A working day in the office varies greatly from meeting islanders about local issues to setting up meetings with officials on the mainland. It is the beginning of our tourism season so there are many meetings to plan and promote the summer events islanders put on. I work on the island’s social media accounts and website www.clareisland.ie where all of our events are listed, from our outdoor adventure activities to Comhaltas sessions, to the annual regatta with beach games and currach racing.
I recently attended the Comhdháil Oileán na hÉireann/Irish Islands Federation AGM. Each year it is held on a different island and this year it was on Sherkin Island in Cork. The main issues facing islanders these days are access to education, employment opportunities, housing and transport to and from mainland.
I usually walk home for my lunch and clear my head. I love to eat outdoors and on days when the weather cooperates you will find me seated in the sunshine enjoying my lunch while looking out over the harbour.
If my working day involves meetings on the mainland I get the 8.45am ferry and drive to Westport or Castlebar.  During the winter months I am out on the mainland until the evening ferry, as there are only two runs at that time of year. During the summer months it is much easier to come and go as the ferry schedule facilitates access at all times of the day.
I love the outdoors, so most evenings you’ll find me walking the highways and byways of Clare Island. On the weekends I get the hiking gear on and go for more challenging and adventurous hikes off road. Clare Island is a great place to live and I am grateful for the welcome I have received in this community.

In conversation with Áine Ryan


Name: Cora Keating
From: Kinsale
Living: Clare Island
Occupation: Community Development Worker

Quickfire questions

Tell us something most people don’t know about you?

I have sailed across the Atlantic.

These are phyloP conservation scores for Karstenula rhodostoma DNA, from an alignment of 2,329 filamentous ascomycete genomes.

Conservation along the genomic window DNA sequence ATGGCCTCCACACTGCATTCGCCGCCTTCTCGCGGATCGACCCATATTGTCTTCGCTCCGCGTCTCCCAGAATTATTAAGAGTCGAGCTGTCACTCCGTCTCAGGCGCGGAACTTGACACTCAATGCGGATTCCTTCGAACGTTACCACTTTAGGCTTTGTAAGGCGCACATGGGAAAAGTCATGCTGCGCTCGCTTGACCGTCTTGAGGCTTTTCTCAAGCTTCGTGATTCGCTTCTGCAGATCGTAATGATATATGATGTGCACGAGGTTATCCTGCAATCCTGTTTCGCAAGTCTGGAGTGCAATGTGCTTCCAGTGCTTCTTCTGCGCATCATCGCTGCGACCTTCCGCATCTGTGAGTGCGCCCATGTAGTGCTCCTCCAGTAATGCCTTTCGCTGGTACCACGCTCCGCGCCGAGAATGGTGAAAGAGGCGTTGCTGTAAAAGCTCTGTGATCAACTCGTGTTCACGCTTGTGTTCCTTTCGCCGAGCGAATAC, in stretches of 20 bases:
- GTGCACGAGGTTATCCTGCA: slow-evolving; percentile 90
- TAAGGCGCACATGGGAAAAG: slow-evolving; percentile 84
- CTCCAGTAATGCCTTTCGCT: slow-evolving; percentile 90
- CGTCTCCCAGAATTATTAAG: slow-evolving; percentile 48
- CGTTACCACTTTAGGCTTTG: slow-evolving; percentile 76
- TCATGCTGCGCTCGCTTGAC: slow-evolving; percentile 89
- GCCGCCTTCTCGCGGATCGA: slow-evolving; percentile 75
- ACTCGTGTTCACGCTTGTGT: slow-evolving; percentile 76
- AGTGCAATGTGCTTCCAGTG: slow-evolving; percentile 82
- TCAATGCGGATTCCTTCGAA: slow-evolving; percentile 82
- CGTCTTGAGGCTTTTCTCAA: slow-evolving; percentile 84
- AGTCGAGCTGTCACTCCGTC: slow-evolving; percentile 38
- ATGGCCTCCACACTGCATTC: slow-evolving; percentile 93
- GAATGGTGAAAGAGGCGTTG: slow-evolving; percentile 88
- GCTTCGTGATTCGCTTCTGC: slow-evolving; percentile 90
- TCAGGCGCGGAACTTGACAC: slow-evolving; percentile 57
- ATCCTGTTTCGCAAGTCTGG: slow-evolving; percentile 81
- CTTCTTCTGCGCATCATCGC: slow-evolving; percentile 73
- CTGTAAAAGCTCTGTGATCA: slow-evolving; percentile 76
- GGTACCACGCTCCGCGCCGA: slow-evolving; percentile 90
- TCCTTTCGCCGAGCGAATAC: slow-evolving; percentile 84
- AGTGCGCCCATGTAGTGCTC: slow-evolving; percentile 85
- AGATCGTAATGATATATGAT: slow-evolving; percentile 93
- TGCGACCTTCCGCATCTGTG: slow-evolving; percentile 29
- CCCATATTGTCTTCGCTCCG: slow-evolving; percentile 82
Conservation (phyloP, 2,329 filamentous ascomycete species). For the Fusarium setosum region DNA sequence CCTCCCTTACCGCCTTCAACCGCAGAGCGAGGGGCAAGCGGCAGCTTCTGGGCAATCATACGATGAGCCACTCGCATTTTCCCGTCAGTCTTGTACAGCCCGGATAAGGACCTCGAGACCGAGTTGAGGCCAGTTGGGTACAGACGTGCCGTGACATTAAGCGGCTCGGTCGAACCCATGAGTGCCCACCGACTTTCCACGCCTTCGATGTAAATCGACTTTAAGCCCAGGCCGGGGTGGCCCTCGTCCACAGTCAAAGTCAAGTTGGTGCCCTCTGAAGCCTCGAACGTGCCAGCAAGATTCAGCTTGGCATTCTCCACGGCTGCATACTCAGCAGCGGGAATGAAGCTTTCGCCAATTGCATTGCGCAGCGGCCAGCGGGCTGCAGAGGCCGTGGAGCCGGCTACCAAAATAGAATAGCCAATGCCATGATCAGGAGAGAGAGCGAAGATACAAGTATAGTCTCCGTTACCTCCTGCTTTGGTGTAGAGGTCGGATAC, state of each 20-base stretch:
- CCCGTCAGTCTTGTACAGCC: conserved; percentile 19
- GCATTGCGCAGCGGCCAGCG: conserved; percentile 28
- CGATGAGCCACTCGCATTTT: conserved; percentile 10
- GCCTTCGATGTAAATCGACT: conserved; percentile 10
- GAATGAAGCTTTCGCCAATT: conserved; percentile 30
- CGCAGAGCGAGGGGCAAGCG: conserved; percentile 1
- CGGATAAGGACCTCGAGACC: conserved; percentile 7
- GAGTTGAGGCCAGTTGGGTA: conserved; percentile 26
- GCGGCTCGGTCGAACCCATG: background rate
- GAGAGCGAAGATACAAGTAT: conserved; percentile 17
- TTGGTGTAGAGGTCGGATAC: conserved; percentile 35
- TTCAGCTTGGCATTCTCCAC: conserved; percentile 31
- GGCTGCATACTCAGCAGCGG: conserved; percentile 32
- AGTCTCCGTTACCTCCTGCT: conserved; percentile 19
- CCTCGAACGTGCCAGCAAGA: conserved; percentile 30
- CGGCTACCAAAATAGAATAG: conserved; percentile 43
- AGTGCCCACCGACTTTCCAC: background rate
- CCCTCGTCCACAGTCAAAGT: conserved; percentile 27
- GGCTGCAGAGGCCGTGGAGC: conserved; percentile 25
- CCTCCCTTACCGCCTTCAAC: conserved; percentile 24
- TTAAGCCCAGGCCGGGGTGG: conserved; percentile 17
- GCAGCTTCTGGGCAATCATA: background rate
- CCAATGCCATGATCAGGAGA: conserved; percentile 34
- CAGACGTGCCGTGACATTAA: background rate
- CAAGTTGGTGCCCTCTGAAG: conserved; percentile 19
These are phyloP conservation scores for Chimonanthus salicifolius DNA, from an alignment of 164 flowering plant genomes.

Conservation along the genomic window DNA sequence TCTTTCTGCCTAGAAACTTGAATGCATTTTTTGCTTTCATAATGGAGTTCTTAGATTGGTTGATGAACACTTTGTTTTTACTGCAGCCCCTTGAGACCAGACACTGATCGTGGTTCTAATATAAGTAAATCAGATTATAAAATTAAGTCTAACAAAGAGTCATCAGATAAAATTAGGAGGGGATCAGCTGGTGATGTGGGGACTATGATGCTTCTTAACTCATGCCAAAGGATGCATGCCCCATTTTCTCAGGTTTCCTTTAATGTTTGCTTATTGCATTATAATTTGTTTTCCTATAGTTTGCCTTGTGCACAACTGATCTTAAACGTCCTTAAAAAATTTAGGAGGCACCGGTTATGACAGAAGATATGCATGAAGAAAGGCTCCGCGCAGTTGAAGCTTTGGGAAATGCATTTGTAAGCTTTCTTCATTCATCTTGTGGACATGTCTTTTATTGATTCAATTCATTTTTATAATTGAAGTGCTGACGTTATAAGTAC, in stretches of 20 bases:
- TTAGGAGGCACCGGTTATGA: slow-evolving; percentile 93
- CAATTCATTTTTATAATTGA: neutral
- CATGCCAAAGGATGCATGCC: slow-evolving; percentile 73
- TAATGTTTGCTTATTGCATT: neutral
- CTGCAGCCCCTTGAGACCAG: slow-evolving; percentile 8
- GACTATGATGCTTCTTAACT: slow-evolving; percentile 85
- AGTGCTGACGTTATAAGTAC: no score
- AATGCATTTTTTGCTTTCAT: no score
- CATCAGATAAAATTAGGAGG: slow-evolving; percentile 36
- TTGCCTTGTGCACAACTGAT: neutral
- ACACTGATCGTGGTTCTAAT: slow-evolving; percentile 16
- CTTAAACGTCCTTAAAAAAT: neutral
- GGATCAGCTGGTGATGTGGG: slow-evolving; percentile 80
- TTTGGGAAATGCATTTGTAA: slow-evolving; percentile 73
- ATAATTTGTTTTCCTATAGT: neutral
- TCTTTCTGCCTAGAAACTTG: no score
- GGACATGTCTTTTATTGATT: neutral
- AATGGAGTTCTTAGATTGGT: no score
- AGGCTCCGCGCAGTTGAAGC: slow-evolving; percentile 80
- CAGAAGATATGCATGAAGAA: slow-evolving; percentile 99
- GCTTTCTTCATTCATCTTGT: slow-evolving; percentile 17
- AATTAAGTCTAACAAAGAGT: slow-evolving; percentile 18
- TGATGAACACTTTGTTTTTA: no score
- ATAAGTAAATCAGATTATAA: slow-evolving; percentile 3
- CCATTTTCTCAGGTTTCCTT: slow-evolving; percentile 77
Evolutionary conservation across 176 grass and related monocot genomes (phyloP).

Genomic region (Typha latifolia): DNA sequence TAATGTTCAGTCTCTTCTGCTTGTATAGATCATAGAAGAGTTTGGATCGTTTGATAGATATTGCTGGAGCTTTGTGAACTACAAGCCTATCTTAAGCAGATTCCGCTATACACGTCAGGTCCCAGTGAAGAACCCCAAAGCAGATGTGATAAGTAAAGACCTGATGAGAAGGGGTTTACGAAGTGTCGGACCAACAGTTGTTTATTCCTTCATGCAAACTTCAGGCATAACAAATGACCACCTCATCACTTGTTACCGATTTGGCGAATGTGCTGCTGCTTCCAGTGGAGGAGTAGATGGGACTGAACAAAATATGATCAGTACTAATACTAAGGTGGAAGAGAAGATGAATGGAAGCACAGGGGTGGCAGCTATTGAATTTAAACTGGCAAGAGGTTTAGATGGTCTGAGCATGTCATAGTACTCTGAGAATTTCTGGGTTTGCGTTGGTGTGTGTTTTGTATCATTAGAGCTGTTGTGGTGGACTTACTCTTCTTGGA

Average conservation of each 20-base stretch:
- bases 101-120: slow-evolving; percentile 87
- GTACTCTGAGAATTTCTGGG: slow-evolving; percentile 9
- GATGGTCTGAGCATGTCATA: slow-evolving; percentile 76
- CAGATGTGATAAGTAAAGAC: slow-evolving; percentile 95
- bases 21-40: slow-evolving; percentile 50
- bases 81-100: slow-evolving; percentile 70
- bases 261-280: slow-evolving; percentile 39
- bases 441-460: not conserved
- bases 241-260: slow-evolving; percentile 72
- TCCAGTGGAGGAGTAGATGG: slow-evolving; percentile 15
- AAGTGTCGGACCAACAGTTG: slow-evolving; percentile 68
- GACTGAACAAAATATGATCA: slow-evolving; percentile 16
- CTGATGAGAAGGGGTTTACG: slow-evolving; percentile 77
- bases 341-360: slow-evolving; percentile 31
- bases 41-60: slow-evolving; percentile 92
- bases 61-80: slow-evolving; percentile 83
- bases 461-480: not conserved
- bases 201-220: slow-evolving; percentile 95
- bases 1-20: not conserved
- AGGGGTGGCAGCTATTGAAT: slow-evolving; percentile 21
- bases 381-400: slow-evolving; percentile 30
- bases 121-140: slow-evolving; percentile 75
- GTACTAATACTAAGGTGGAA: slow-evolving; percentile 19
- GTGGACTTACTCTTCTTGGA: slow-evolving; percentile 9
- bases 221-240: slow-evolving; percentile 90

What’s the most unusual thing you’ve ever eaten?
I am quite adventurous when it comes to food  and on a recent trip to Iceland, I tried out a traditional dish of boiled sheep’s head, I mean the whole head with face, eyes, skin, so you had this head on a plate just looking up at you.

Is there anyone whose life you envy, and why?
The woman married to George Clooney, just because she is married to George Clooney obviously!

What’s the best advice you ever got?
If you fail to try something because of a fear of failure … then you have already failed so why not give it a go and you might succeed

Name three things that are always in your fridge?
Strong cheddar cheese, natural yoghurt and milk.

If money was no object, what would you do all day?
I would like to be somewhere warm, work on creative projects, read, and my biggest stress would be deciding what to have for dinner.

Where’s your favourite place in the world?
Kinsale in Co Cork

Favourite book?
A recent read was ‘The Unseen’ by Roy Jacobsen. It’s set on a tiny island off the coast of Norway at the start of the 20th century.

Last time you cried?
I don’t have a problem with crying, I think it’s good to let your emotions be expressed. So I cry when I’m happy and sad.

Most prized possession?
My memories.

Who’s the most famous person you have met?
The Dali Lama.